I need to set up a secure extranet Web server so that we can exchange information with clients and contractors. When I try to configure Microsoft Internet Information Services (IIS) to use HTTPS for the site, IIS requires me to install a server certificate. I'm embarrassed to admit that management doesn't want to spend a couple hundred dollars to buy a Web Secure Sockets Layer (SSL) certificate from a third-party Certification Authority (CA) such as GeoTrust or VeriSign. Can I set up SSL on my server without installing a server certificate?

SSL requires a server certificate. However, you can set up your own CA, then obtain a certificate from it.

To set up a CA, simply install Certificate Services on an available server. Then, disconnect your Web server from the Internet and reconnect it to your internal LAN. (Although there is a way to request a certificate offline, I find this method easier unless I'm dealing with a server that hosts sites and that can't be taken down.) Open Microsoft Internet Explorer (IE), and enter the address of your CA followed by /certsrv (e.g., http://ca/certsrv) in the Address bar. IE will display the Microsoft Certificate Services Web page.

To request a certificate from your new CA, click the Request a certificate link. On the Request a Certificate page, click the advanced certificate request hotlink. Finally, click the Create and submit a request to this CA link. Be sure to enter the Web server's DNS name or IP address (depending on how you access the server from the Internet) in the Subject field. For Type of Certificate Needed, select Server Authentication or Computer, depending on which one appears. You can leave the other settings at their defaults.

After requesting the certificate from your Web server, log on to your CA and approve the request, which you'll find in the Pending Requests folder in the Microsoft Management Console (MMC) Certification Authority snap-in. Back at your Web server, browse to your CA again and click the View the status of a pending certificate request link. On the resulting page, you'll see the Web server's new certificate. When you install the certificate, install it in the computer's certificate store (not in your own certificate store) under Personal\Certificates.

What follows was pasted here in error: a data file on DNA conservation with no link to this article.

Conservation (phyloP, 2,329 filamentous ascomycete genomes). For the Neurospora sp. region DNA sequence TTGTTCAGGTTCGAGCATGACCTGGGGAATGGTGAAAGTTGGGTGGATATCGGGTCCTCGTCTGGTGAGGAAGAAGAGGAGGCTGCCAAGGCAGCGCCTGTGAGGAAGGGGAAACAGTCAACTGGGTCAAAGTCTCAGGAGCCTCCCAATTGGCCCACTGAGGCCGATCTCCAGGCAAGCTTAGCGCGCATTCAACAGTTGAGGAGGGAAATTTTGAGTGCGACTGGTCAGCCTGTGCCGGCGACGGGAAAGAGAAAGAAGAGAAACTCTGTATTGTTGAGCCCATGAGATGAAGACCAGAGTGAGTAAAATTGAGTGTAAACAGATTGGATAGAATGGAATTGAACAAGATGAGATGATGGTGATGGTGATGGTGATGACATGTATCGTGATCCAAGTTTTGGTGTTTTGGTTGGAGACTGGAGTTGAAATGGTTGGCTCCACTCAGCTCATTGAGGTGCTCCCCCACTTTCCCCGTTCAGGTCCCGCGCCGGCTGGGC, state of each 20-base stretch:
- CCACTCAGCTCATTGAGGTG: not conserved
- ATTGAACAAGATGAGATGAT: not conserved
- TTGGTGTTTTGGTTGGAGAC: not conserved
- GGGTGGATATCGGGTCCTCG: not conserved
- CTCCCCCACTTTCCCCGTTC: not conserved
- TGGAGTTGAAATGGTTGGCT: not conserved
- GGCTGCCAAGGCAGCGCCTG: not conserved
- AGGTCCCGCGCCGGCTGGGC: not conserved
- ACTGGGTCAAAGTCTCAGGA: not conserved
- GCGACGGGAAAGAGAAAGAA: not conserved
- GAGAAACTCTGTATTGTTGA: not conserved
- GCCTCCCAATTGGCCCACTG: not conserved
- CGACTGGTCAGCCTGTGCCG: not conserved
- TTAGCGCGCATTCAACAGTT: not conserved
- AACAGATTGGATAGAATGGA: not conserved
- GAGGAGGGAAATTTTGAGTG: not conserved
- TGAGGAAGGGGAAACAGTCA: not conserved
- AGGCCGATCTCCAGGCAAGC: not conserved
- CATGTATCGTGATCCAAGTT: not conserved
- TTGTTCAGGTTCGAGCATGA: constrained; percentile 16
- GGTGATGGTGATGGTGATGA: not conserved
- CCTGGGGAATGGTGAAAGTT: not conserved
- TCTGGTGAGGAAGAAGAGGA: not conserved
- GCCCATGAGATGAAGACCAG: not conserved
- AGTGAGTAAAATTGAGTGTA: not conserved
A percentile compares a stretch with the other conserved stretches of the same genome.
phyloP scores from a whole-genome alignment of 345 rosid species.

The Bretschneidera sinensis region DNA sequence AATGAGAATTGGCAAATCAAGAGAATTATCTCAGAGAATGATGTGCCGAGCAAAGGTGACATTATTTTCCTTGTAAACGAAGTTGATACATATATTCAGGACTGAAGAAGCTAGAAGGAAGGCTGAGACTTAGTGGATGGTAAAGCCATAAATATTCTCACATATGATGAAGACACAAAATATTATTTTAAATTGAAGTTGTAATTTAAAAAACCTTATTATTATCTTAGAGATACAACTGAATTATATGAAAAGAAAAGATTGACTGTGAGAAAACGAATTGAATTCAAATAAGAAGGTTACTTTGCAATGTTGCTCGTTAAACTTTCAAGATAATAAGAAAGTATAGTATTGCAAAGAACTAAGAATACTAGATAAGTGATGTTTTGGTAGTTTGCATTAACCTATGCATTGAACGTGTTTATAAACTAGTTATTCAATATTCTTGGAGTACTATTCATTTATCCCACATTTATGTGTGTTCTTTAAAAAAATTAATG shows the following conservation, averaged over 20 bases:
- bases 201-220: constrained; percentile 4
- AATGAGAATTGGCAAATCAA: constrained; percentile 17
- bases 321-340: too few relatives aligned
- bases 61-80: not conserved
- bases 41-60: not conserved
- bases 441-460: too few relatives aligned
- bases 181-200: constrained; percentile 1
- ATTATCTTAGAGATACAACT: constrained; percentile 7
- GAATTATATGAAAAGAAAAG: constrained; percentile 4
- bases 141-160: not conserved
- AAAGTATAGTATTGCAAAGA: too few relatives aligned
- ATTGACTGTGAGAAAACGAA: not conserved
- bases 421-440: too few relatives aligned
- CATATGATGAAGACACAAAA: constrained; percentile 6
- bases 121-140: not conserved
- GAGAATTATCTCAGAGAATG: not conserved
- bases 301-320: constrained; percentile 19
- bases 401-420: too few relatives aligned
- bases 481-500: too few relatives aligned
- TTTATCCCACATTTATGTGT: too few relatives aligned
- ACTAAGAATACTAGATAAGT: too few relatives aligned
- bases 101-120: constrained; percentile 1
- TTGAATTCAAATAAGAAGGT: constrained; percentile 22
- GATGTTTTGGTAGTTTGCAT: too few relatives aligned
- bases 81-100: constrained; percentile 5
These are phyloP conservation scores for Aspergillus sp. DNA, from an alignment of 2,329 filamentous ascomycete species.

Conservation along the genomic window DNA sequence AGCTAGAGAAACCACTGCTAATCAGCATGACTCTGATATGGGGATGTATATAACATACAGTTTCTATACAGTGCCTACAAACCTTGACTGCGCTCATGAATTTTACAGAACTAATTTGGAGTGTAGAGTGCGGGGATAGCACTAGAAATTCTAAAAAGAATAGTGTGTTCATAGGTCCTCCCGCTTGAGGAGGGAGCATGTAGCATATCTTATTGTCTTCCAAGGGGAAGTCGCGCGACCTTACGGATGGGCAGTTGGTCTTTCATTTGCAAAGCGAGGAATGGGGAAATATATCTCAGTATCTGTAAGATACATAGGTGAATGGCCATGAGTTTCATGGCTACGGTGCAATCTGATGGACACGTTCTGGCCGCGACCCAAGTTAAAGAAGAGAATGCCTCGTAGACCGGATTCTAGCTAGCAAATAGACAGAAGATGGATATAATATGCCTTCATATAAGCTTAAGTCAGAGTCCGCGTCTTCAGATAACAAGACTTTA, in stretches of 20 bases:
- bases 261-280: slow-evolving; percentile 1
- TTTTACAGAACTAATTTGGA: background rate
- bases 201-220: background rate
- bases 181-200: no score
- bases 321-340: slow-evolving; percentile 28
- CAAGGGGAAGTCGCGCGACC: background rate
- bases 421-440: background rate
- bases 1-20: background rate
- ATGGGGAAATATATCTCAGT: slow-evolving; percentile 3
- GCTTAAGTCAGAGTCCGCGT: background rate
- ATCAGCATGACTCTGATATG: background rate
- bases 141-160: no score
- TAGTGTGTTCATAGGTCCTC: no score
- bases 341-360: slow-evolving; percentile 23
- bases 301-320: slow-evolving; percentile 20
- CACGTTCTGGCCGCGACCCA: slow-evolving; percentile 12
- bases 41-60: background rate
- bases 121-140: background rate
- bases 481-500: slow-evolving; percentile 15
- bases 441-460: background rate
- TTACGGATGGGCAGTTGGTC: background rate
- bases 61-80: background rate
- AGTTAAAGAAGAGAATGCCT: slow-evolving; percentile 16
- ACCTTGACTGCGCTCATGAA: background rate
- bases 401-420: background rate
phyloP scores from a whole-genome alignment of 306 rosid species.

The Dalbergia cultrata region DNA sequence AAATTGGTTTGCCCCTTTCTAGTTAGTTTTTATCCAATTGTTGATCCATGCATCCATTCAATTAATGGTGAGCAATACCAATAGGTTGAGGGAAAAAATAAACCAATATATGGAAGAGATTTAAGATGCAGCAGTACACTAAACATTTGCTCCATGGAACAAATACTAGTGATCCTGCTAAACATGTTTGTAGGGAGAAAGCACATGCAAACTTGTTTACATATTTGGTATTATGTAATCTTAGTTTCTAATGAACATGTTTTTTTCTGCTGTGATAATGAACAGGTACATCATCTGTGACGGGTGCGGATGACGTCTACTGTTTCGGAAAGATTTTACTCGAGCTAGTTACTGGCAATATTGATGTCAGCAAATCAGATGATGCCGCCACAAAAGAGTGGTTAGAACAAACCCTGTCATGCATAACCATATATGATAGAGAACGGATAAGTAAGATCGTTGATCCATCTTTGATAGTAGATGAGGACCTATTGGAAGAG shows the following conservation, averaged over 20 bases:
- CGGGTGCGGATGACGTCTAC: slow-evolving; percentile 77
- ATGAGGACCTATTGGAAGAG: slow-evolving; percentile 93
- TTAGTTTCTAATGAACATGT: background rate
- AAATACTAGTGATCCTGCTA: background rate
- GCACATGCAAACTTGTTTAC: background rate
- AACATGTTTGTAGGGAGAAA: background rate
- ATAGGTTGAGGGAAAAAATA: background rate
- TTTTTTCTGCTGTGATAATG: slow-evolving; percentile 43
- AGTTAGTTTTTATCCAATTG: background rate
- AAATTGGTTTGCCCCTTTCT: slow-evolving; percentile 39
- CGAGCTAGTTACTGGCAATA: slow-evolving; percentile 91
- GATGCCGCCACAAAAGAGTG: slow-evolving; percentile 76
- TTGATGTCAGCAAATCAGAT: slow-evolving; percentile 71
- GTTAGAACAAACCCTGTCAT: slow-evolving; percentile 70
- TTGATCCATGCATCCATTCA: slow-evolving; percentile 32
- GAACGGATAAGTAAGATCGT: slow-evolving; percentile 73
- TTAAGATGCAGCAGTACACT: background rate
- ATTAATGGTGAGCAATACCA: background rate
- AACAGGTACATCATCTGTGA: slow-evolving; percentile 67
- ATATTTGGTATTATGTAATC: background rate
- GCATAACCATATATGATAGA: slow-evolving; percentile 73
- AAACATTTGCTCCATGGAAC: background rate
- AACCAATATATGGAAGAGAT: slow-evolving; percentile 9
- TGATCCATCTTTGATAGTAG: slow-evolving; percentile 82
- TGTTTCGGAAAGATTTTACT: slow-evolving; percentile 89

Browse again to your CA's /certsrv page. This time, click Download a CA certificate, certificate chain, or CRL, click the Download CA Certificate link, and save the certificate to your Web server in a folder under Inetpub so that it will be accessible to Web-site users. Next, create a link in an appropriate place on your Web site so that users can install your CA's self-signed certificate as a trusted CA. Finally, configure IIS to use your Web server's new certificate (not the CA's self-signed certificate).

Now, when users browse to https://yourserver.com, they'll see a warning that your Web server is presenting a certificate signed by an untrusted CA. Instruct the users to let the Web page load proceed. After users log in to your site, have them click the link to your CA's certificate and let IE install the certificate in the Trusted Root Certification Authority store. Thereafter, users should no longer see the warning.

A word of caution: Keep the system your CA resides on secure. If you don't plan to issue new certificates in the near future, it's a good idea to disable the Certificate Services service.